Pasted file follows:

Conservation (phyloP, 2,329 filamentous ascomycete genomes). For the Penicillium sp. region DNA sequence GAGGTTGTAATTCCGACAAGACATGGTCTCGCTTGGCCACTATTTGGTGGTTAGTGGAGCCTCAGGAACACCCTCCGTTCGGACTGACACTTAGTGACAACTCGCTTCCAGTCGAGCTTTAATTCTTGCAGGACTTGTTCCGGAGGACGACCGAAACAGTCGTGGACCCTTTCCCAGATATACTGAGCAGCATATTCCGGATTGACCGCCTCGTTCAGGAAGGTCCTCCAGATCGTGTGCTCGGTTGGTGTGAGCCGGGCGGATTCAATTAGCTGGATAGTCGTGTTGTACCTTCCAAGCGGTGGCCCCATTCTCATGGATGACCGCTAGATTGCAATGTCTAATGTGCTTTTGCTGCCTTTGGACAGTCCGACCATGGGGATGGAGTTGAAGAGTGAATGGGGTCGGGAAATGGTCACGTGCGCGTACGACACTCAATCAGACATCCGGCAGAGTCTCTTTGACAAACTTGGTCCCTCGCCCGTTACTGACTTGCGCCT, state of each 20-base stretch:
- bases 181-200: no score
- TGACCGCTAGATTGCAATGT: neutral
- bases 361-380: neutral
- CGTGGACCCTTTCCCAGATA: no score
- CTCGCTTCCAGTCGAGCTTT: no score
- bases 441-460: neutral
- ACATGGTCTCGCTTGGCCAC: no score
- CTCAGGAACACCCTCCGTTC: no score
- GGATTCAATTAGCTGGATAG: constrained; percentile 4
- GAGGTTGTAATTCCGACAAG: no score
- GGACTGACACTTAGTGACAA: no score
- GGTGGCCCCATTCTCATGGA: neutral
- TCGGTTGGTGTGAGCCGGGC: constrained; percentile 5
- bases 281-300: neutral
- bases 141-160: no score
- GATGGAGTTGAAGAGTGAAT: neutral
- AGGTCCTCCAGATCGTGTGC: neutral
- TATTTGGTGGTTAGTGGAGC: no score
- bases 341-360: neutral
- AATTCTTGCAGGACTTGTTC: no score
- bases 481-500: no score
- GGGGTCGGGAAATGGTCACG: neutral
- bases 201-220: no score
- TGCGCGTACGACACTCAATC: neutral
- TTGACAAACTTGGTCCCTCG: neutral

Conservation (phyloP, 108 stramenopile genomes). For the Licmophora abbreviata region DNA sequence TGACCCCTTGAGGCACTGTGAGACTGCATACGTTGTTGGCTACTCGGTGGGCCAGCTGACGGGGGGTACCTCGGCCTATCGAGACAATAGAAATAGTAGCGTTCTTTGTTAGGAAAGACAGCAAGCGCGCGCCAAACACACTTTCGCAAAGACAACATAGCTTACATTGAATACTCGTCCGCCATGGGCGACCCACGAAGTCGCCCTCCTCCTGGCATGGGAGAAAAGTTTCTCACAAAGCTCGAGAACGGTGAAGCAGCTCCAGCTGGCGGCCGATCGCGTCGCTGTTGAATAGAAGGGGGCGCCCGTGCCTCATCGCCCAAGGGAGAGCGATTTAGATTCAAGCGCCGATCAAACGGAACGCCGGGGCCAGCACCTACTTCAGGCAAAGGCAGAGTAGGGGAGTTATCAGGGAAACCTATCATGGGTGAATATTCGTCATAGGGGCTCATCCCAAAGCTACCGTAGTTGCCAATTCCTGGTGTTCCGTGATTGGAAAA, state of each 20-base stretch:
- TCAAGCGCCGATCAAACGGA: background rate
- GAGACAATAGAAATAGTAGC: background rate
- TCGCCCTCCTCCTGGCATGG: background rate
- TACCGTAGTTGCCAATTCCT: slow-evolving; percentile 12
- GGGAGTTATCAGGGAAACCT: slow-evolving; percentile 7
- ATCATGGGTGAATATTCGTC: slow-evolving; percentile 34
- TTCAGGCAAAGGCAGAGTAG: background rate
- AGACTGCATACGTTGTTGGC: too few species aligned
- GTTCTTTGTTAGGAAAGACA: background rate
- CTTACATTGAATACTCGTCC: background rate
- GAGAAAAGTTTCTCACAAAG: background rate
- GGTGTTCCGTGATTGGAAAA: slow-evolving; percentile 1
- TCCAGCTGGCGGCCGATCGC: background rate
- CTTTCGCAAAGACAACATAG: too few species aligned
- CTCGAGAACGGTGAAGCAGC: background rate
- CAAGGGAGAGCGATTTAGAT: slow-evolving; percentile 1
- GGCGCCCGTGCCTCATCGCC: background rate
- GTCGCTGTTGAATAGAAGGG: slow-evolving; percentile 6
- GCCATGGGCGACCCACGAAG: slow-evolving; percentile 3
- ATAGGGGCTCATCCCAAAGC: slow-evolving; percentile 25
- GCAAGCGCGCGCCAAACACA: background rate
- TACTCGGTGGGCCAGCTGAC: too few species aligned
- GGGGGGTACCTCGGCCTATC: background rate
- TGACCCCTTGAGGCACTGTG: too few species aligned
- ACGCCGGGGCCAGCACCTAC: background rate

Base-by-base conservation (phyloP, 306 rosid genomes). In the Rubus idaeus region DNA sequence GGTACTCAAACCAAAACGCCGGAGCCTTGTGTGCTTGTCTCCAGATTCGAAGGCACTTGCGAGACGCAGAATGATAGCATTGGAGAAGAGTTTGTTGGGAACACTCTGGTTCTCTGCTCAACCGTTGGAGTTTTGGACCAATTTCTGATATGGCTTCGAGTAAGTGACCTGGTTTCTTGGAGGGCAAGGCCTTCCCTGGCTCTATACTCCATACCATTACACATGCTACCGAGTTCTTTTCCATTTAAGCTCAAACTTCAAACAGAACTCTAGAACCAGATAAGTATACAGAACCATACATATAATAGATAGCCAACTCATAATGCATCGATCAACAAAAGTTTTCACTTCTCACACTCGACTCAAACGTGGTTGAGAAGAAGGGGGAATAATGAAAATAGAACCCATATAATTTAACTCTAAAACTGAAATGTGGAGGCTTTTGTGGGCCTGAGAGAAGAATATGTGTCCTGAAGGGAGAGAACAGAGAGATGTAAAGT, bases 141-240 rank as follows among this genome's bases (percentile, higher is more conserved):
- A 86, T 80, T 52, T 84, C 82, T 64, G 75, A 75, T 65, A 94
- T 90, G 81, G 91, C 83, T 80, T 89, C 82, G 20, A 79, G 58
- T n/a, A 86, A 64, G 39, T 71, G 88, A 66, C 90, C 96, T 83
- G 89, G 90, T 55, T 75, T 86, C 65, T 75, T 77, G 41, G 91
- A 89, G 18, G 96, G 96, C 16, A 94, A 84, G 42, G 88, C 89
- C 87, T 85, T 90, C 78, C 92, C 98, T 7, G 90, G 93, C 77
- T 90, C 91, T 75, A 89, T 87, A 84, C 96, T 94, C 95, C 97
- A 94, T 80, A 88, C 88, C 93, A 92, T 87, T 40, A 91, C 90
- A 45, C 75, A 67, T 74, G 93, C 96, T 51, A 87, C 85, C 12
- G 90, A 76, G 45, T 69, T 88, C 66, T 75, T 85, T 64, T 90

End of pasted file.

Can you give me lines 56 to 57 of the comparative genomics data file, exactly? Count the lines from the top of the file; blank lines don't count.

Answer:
- T n/a, A 86, A 64, G 39, T 71, G 88, A 66, C 90, C 96, T 83
- G 89, G 90, T 55, T 75, T 86, C 65, T 75, T 77, G 41, G 91